Tahlequah Daily Press

Local News

January 14, 2014

TPWA manager explains how deposit fees are set by authority board

TAHLEQUAH — The Tahlequah Daily Press recently received a query from a Facebook friend about how the Tahlequah Public Works Authority approves rates and deposit fees.

Mike Doublehead, general manager for the TPWA, said fees are determined by the authority board, which meets the third Friday of each month at 9 a.m. at 101 N. College Ave.

TPWA customer John Morgan wrote: “I’ve lived at Pleasant View Apts since 2006, and when I went to pay my bill, I asked if there was a fee to transfer to a new address (already paid a $200 deposit in 2006) and they told me that they raised the deposit up to $400 even for existing customers.”

Doublehead said he could not directly discuss a particular customer’s account.

“We are expected to treat our customers’ information with the same confidentiality as banks,” he said. “However, deposits are based on the anticipated usage at a residence. If someone moves from an apartment to a home with a higher history of usage, the deposit could increase.”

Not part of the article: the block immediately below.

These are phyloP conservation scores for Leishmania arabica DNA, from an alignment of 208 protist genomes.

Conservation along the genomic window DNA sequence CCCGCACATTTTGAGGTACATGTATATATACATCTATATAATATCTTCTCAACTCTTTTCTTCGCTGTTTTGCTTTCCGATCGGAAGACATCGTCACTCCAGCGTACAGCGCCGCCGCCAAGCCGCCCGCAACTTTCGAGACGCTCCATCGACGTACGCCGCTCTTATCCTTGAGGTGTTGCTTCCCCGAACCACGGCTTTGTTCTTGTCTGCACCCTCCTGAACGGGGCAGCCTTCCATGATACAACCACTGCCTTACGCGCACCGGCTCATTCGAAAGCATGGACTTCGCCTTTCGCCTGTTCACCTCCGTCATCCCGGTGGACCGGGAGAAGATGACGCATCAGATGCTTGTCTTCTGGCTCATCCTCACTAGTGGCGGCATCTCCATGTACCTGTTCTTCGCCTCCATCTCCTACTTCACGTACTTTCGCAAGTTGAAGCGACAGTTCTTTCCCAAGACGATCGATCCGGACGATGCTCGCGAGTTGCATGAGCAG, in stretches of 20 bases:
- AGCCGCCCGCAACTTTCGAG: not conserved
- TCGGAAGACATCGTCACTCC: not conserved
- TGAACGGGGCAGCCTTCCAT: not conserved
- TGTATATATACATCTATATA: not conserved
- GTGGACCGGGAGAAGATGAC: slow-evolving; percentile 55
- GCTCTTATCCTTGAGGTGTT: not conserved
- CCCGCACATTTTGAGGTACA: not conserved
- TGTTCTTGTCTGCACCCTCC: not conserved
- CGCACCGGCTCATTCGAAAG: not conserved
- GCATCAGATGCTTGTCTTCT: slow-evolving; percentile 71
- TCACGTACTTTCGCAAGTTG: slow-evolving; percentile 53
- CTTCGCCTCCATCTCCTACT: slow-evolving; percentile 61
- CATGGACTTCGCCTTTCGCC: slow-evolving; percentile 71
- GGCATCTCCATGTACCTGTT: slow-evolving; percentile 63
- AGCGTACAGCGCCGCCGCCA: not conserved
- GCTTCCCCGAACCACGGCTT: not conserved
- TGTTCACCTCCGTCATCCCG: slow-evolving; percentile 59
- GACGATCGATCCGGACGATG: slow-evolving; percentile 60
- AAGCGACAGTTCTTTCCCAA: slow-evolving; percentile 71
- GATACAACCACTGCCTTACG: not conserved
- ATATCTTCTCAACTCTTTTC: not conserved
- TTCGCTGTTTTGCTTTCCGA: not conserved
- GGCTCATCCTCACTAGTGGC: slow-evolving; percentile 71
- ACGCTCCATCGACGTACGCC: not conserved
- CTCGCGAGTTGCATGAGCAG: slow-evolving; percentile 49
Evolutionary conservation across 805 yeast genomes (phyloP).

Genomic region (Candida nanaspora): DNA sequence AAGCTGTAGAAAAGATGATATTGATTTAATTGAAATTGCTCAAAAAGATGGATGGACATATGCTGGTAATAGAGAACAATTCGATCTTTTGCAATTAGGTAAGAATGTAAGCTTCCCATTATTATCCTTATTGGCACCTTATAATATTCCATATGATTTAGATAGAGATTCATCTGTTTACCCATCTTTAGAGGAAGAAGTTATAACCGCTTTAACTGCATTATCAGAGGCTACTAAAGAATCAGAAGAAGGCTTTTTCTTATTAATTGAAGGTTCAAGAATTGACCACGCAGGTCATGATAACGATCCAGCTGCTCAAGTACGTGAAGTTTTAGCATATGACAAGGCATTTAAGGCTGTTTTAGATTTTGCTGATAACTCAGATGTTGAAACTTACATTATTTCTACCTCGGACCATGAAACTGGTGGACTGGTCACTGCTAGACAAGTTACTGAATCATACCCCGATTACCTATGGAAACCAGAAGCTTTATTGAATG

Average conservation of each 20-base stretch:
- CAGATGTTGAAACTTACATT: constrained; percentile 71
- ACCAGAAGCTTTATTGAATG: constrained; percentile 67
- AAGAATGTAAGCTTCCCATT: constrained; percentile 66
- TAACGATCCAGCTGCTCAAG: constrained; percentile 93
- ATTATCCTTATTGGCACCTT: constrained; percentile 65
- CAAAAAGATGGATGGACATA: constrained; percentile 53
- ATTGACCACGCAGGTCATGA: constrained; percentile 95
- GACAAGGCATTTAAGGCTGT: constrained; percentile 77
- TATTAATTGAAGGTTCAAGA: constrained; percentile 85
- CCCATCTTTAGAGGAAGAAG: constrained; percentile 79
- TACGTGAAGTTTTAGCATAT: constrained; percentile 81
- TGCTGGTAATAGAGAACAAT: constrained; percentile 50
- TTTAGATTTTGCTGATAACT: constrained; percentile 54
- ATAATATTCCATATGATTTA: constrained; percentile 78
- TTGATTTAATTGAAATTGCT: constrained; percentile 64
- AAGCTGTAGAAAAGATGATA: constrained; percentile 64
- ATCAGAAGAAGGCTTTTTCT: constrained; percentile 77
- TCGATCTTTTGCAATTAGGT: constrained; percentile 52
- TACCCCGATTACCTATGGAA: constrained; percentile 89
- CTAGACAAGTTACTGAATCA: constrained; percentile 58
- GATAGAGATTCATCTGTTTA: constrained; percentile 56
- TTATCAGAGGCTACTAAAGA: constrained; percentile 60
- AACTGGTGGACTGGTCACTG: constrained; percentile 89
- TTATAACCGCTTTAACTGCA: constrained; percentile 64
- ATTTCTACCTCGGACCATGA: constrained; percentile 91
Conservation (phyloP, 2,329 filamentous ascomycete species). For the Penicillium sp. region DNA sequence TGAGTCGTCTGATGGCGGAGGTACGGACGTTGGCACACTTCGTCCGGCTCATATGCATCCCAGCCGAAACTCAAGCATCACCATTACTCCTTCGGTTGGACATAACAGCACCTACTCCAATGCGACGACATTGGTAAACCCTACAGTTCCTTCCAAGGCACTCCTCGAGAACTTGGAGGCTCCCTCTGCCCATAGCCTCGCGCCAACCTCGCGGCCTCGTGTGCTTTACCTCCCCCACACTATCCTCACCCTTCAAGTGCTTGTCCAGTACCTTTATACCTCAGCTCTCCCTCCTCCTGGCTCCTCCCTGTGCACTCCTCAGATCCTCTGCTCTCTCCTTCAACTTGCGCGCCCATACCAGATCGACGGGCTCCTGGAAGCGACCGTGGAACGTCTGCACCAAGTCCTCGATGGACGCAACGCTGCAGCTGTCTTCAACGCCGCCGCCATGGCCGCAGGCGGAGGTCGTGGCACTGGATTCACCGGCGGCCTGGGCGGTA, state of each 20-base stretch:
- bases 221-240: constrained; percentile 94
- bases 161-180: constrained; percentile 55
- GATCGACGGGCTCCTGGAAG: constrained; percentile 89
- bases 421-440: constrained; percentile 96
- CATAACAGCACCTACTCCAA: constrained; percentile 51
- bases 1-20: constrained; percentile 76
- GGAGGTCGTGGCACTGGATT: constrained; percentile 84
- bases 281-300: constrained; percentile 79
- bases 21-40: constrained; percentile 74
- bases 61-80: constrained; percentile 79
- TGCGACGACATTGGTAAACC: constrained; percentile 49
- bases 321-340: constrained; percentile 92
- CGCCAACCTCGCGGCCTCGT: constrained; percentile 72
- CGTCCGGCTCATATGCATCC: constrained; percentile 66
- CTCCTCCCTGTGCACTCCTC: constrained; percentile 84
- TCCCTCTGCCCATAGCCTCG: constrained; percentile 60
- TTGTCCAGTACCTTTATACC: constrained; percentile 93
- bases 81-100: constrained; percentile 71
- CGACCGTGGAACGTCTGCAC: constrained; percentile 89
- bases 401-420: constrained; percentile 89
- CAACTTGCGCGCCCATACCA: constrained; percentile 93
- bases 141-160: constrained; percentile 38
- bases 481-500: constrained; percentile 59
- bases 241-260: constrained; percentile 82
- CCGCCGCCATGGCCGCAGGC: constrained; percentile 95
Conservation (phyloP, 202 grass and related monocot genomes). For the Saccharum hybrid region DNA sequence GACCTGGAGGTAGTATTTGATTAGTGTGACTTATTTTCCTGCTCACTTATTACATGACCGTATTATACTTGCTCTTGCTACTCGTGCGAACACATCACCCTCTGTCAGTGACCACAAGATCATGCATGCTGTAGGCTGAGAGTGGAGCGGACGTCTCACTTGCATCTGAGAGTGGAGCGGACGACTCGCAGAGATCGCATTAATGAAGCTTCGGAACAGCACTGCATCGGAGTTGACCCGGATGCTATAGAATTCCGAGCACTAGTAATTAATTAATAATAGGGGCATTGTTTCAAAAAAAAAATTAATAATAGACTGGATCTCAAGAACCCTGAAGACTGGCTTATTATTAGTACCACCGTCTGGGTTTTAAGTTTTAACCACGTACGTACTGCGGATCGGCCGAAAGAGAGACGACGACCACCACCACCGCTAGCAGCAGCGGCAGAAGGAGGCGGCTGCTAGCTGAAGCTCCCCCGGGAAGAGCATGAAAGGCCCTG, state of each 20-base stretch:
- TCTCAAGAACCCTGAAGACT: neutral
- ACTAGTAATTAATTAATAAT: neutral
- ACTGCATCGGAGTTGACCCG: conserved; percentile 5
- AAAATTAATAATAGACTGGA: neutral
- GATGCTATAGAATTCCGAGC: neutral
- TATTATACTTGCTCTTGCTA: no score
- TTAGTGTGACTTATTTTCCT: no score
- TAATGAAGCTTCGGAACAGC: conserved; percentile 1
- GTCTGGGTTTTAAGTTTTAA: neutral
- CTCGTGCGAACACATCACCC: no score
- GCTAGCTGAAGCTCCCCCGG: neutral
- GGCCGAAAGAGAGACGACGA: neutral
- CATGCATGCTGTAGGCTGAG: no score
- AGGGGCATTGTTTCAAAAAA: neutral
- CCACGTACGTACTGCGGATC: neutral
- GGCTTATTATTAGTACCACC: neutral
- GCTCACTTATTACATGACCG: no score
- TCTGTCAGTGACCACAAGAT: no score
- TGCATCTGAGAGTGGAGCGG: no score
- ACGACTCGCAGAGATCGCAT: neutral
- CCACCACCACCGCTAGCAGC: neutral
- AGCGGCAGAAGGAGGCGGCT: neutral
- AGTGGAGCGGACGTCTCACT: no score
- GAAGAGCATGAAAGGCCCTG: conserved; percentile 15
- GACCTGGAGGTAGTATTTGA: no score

Deposit fees include estimations of water, gas and electric consumption. The TPWA asks for deposits because customers are billed after usage and permitted a few weeks to rectify delinquent accounts.

“By the time we disconnect an account, a customer may have accumulated two months of usage that isn’t paid for,” Doublehead said. “The deposit is used to cover that.”

Doublehead said the deposit amounts were adjusted by the TPWA board on April 1, 2011, which could result in additional deposit fees for those who have since moved.

“The electric deposit on a home is $200, unless it is a total electric home, then it is $400,” he said. “Water is $50; gas is $100. I know that in 2007, the deposit was $200. From what I understand, it got to where those deposits were not covering the amounts that some customers left owing, and the authority was taking the hit. So the board approved an increase in the deposits.”

srowley@tahlequahdailypress.com

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Poll

What to you think of a state Legislature proposal to forbid cities from raising the minimum wage? Choose the closest to your opinion.

The federal government should set the minimum wage across the board.
States should be allowed to raise their minimum wages, but not cities.
Both states and cities should be allowed to raise their minimum wages.
Cities should be allowed to raise their mimum wages, but not states.
There should be no minimum wage at all.
Undecided.
     View Results
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